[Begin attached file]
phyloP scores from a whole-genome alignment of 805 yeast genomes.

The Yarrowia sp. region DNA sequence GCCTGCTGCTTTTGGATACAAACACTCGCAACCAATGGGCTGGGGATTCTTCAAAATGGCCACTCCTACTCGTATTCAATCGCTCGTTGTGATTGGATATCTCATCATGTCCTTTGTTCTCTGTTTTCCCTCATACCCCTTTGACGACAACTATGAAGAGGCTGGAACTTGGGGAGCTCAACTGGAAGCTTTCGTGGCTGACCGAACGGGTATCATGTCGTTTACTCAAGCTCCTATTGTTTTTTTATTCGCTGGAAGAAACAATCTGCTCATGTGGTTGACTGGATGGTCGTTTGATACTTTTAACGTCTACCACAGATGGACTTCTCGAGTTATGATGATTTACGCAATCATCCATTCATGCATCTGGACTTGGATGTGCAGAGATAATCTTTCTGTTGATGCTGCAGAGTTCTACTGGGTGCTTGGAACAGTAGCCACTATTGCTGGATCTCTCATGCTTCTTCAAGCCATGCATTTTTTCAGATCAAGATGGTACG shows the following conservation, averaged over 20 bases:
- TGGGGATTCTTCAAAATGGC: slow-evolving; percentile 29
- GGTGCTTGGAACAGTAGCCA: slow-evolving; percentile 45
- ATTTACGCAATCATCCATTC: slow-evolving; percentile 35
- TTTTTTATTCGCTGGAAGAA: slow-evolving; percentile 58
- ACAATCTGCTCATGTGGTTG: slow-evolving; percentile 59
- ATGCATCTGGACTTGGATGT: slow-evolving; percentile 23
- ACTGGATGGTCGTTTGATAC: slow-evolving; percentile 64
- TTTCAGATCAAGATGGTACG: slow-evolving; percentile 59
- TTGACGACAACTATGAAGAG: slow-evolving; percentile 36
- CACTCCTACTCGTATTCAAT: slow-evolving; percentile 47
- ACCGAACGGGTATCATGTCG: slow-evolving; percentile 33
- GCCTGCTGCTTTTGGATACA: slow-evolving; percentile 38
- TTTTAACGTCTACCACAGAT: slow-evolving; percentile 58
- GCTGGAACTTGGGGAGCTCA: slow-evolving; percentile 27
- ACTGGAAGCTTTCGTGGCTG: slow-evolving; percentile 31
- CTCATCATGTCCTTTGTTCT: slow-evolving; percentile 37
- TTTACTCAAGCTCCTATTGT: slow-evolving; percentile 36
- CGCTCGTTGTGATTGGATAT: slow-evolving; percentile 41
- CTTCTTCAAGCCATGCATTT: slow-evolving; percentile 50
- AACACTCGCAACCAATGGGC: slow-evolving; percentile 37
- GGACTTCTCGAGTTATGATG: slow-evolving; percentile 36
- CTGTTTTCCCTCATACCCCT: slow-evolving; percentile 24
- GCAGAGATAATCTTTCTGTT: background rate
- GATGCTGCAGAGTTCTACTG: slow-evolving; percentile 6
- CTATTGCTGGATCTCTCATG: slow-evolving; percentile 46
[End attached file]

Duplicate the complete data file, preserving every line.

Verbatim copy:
phyloP scores from a whole-genome alignment of 805 yeast genomes.

The Yarrowia sp. region DNA sequence GCCTGCTGCTTTTGGATACAAACACTCGCAACCAATGGGCTGGGGATTCTTCAAAATGGCCACTCCTACTCGTATTCAATCGCTCGTTGTGATTGGATATCTCATCATGTCCTTTGTTCTCTGTTTTCCCTCATACCCCTTTGACGACAACTATGAAGAGGCTGGAACTTGGGGAGCTCAACTGGAAGCTTTCGTGGCTGACCGAACGGGTATCATGTCGTTTACTCAAGCTCCTATTGTTTTTTTATTCGCTGGAAGAAACAATCTGCTCATGTGGTTGACTGGATGGTCGTTTGATACTTTTAACGTCTACCACAGATGGACTTCTCGAGTTATGATGATTTACGCAATCATCCATTCATGCATCTGGACTTGGATGTGCAGAGATAATCTTTCTGTTGATGCTGCAGAGTTCTACTGGGTGCTTGGAACAGTAGCCACTATTGCTGGATCTCTCATGCTTCTTCAAGCCATGCATTTTTTCAGATCAAGATGGTACG shows the following conservation, averaged over 20 bases:
- TGGGGATTCTTCAAAATGGC: slow-evolving; percentile 29
- GGTGCTTGGAACAGTAGCCA: slow-evolving; percentile 45
- ATTTACGCAATCATCCATTC: slow-evolving; percentile 35
- TTTTTTATTCGCTGGAAGAA: slow-evolving; percentile 58
- ACAATCTGCTCATGTGGTTG: slow-evolving; percentile 59
- ATGCATCTGGACTTGGATGT: slow-evolving; percentile 23
- ACTGGATGGTCGTTTGATAC: slow-evolving; percentile 64
- TTTCAGATCAAGATGGTACG: slow-evolving; percentile 59
- TTGACGACAACTATGAAGAG: slow-evolving; percentile 36
- CACTCCTACTCGTATTCAAT: slow-evolving; percentile 47
- ACCGAACGGGTATCATGTCG: slow-evolving; percentile 33
- GCCTGCTGCTTTTGGATACA: slow-evolving; percentile 38
- TTTTAACGTCTACCACAGAT: slow-evolving; percentile 58
- GCTGGAACTTGGGGAGCTCA: slow-evolving; percentile 27
- ACTGGAAGCTTTCGTGGCTG: slow-evolving; percentile 31
- CTCATCATGTCCTTTGTTCT: slow-evolving; percentile 37
- TTTACTCAAGCTCCTATTGT: slow-evolving; percentile 36
- CGCTCGTTGTGATTGGATAT: slow-evolving; percentile 41
- CTTCTTCAAGCCATGCATTT: slow-evolving; percentile 50
- AACACTCGCAACCAATGGGC: slow-evolving; percentile 37
- GGACTTCTCGAGTTATGATG: slow-evolving; percentile 36
- CTGTTTTCCCTCATACCCCT: slow-evolving; percentile 24
- GCAGAGATAATCTTTCTGTT: background rate
- GATGCTGCAGAGTTCTACTG: slow-evolving; percentile 6
- CTATTGCTGGATCTCTCATG: slow-evolving; percentile 46